Back in 1991, I had the great fortune of taking a trip of a lifetime to Kenya. This experience lives on in my memory, all these years later, as the best travel adventure I’ve ever been on.

Along with my week’s stay on the Indian Ocean south of Mombasa, and a week spent on safari, my trip to Kenya also included a visit to the David Sheldrick Wildlife Trust (DSWT) just outside of Nairobi. Daphne Sheldrick created this Wildlife Trust in memory of her husband, David, who passed away in 1977. Daphne Sheldrick herself passed away in April of 2018. Here’s a link to a preview of a CNN documentary of Daphne Sheldrick’s life.

I had been made aware of this wildlife orphanage before my trip and I knew that I must include it as a stop during my visit. And, it didn’t disappoint. The photo I share in this post is one I took myself during this visit. Looking at it now brings back many wonderful memories of my trip to Kenya.

The David Sheldrick Wildlife Trust does wonderful work for animals that would otherwise not have a chance of surviving. In fact, it took many years for the Trust to perfect the formula they give to baby elephants, and I imagine the same holds true for the other species that end up there. While animals become orphans for many reasons, poaching for ivory and rhino horns is the predominant cause; anti-poaching is one of the many initiatives of the David Sheldrick Wildlife Trust.

Today, in addition to the orphanage, David Sheldrick Wildlife Trust consists of three rehabilitation centres where elephants can remain for up to 10 years before being introduced back to the wild, nine anti-poaching units, an orphan search and rescue aerial surveillance unit which also provides veterinary intervention for wildlife in need, and four mobile vet units. Additionally, DSWT supports the Kenya Wildlife Service and its many initiatives, including Sky Vets.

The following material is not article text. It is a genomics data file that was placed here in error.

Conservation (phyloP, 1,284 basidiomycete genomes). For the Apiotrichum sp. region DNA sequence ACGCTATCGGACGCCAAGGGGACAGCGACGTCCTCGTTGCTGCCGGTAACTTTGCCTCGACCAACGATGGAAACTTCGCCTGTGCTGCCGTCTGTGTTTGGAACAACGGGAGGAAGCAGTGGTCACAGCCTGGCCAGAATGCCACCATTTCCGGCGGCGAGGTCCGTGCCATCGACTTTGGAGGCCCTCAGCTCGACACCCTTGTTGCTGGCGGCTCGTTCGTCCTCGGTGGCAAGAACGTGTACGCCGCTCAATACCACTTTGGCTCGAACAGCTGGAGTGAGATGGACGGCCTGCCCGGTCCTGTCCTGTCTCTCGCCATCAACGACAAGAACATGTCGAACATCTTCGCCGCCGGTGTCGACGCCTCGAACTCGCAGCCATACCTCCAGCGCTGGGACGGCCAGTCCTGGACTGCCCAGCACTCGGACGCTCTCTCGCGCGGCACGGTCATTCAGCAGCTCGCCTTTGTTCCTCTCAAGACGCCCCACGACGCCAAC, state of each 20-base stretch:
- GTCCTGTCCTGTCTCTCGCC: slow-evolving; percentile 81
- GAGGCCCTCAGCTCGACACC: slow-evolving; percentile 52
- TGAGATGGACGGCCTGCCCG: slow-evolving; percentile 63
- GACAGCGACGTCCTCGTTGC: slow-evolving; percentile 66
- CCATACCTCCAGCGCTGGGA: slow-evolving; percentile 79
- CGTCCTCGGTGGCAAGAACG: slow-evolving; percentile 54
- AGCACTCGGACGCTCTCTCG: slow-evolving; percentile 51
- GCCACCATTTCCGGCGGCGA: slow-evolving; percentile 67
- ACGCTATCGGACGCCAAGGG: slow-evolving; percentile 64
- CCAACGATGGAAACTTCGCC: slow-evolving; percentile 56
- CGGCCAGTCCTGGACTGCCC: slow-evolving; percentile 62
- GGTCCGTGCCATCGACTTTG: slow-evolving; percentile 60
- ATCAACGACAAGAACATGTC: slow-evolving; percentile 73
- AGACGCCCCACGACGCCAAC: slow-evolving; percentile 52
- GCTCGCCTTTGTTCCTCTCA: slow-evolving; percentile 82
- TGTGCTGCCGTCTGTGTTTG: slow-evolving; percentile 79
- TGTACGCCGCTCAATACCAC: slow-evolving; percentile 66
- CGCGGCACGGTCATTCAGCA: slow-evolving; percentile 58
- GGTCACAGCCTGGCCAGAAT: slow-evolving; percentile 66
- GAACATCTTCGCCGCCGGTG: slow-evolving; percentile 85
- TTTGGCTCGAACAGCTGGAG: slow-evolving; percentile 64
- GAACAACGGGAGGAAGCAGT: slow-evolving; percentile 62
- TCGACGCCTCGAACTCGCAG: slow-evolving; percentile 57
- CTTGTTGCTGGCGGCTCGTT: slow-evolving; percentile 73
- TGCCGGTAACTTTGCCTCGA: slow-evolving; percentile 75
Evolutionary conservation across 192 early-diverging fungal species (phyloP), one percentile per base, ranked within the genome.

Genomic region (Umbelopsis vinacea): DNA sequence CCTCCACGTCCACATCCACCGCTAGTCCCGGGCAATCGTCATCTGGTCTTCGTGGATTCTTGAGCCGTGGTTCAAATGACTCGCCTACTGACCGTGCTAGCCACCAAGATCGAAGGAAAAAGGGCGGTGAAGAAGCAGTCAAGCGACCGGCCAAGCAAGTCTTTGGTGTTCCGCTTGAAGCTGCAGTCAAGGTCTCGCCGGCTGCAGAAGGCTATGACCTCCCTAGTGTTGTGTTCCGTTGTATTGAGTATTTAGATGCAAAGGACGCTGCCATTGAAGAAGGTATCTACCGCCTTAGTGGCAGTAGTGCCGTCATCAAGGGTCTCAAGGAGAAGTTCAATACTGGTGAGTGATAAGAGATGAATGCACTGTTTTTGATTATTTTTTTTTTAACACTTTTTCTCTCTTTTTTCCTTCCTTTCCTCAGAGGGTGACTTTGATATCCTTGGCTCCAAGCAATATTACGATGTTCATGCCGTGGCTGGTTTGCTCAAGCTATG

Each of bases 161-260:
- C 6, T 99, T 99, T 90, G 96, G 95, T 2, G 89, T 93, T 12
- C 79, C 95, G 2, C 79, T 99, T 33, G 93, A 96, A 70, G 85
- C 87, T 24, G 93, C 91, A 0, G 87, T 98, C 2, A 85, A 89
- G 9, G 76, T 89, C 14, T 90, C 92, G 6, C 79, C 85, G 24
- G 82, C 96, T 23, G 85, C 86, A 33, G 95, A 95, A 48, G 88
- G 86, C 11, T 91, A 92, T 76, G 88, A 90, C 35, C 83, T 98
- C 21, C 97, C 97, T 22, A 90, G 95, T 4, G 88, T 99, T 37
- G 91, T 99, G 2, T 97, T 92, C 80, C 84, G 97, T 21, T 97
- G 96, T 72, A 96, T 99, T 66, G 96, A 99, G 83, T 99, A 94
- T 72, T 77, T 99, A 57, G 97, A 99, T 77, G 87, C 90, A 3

I’m keeping this post short because I would love it if you spent some time perusing the orphans that are in need of our assistance. Orphans are named after the region in which they are found and a few years ago I fostered a baby elephant named Embu, because Embu has special meaning for me since I travelled there to visit with my foster child and her family while I was in Kenya.

There are many ways to give to the David Sheldrick Wildlife Trust—adopting is one and your donation provides much needed help and support for any of the animals in the care of the Trust. I invite you to check out their website and also follow their stories on their Facebook page.

Click here for a direct link to the adoption program. This makes a great gift for children, as they will be sent a personalized adoption certificate, a monthly email update of the orphan and the project, and more.

Please consider giving to the David Sheldrick Wildlife Trust, and if you ever have the opportunity to travel to Kenya, be sure to visit the sanctuary. You won’t be disappointed.